Meet Lavanya: Creating Awareness For Queer Rights
After the Government of India revoked Section 377, the LGBTQ community in India is working even harder to get their fair share of rights. Every city in India has had LGBTQ marches, all year round, and these are marches attended by thousands of people who support the cause. Section 377 was first put into place in 1862.What is particularly upsetting in this case is the law was de-criminalised in 2009, but in 2013, the Supreme Court criminalised it again. To many, it seemed like India had taken a step forward, and then two steps back.
In Chennai, the LGBTQ community is quite big, and are making a lot of progress in creating public awareness. We spoke to one such individual based in Chennai who has been supporting the movement for years now. Lavanya Narayan, who is a journalist, writer and actor and now based in Chennai. She moved to India from Dubai, three years ago, so that she could come out of the closet and live a free life. She identifies as pansexual and gender fluid.
“I want the forms I fill out in India to have more than just three genders and I want to be able to legally change my gender to gender fluid.”
Lavanya tells us that she is currently not associated with any organisations instead she wants to connect people through her message, “I prefer being independent when it comes to this and not associate with any one organisation in particular. Each organisation has specific goals within the queer community while I am more about connecting with people who are doing exciting new things within the community and people in the closet who are looking for the strength and courage to come out and meet more queer people.”
Lavanya says that she loves the solidarity around LGBTQ rights in Chennai. While Chennai is now focussing more on transgender women and their rights, she says that the queer community in Chennai is friendly, warm and accepting. Since this community is close to her heart, Lavanya recently took up the very scary challenge of speaking at the LGBT Workplace Symposium held in Chennai. She said that it was an honour to speak amongst known queer activists from all over the country.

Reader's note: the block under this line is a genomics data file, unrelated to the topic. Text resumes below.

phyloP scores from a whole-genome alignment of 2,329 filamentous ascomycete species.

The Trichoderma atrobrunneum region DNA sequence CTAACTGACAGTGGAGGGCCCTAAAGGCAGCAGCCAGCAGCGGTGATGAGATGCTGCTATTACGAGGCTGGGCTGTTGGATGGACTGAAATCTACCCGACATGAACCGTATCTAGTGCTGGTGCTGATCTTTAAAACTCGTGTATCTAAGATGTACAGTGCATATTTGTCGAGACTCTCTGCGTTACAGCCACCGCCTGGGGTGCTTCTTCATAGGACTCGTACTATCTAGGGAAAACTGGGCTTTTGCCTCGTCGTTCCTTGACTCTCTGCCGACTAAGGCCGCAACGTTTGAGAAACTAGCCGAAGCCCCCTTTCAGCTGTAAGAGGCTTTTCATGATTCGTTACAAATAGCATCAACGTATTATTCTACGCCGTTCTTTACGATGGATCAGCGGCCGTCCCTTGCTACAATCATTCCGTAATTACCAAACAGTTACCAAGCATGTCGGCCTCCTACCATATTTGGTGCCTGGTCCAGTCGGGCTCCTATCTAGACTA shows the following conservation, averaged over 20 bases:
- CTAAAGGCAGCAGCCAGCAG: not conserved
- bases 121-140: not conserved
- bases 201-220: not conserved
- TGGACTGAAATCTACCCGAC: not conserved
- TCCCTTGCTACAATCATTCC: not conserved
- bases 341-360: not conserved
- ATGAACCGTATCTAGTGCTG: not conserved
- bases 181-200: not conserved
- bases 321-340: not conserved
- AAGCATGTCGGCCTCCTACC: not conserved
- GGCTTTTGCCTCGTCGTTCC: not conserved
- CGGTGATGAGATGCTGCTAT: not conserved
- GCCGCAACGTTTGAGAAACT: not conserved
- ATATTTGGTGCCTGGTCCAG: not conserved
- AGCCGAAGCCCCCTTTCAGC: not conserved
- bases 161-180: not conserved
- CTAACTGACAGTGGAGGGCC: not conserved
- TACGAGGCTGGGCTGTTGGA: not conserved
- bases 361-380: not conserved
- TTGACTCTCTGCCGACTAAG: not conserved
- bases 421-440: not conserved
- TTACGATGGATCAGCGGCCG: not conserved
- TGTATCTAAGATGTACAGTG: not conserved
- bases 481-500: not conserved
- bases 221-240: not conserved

“You find that men find it easier to come out as queer. Women who are queer find it more difficult to come out because of social stigma, inability to find a partner once they come out, and even being ostracised in the professional sphere.”
When asked what she spoke about, she said, “I spoke about the situation with queer women and transmen in India. You find that men find it easier to come out as queer. Women who are queer find it more difficult to come out because of social stigma, inability to find a partner once they come out, and even being ostracised in the professional sphere. Why the double standard? I know so many women who live in silence (or only their closest associates know about it) all their lives because they don’t want to be embarrassed. I can actually count the number of queer friends I have who are women.”
Lavanya’s ultimate goal is to raise awareness and acceptance in India. She said, “I want the forms I fill out in India to have more than just three genders and I want to be able to legally change my gender to gender fluid. Same-sex marriage is quite a while away, but we can definitely start with this.”
Pic credits: Jumbo, Parmesh Shahani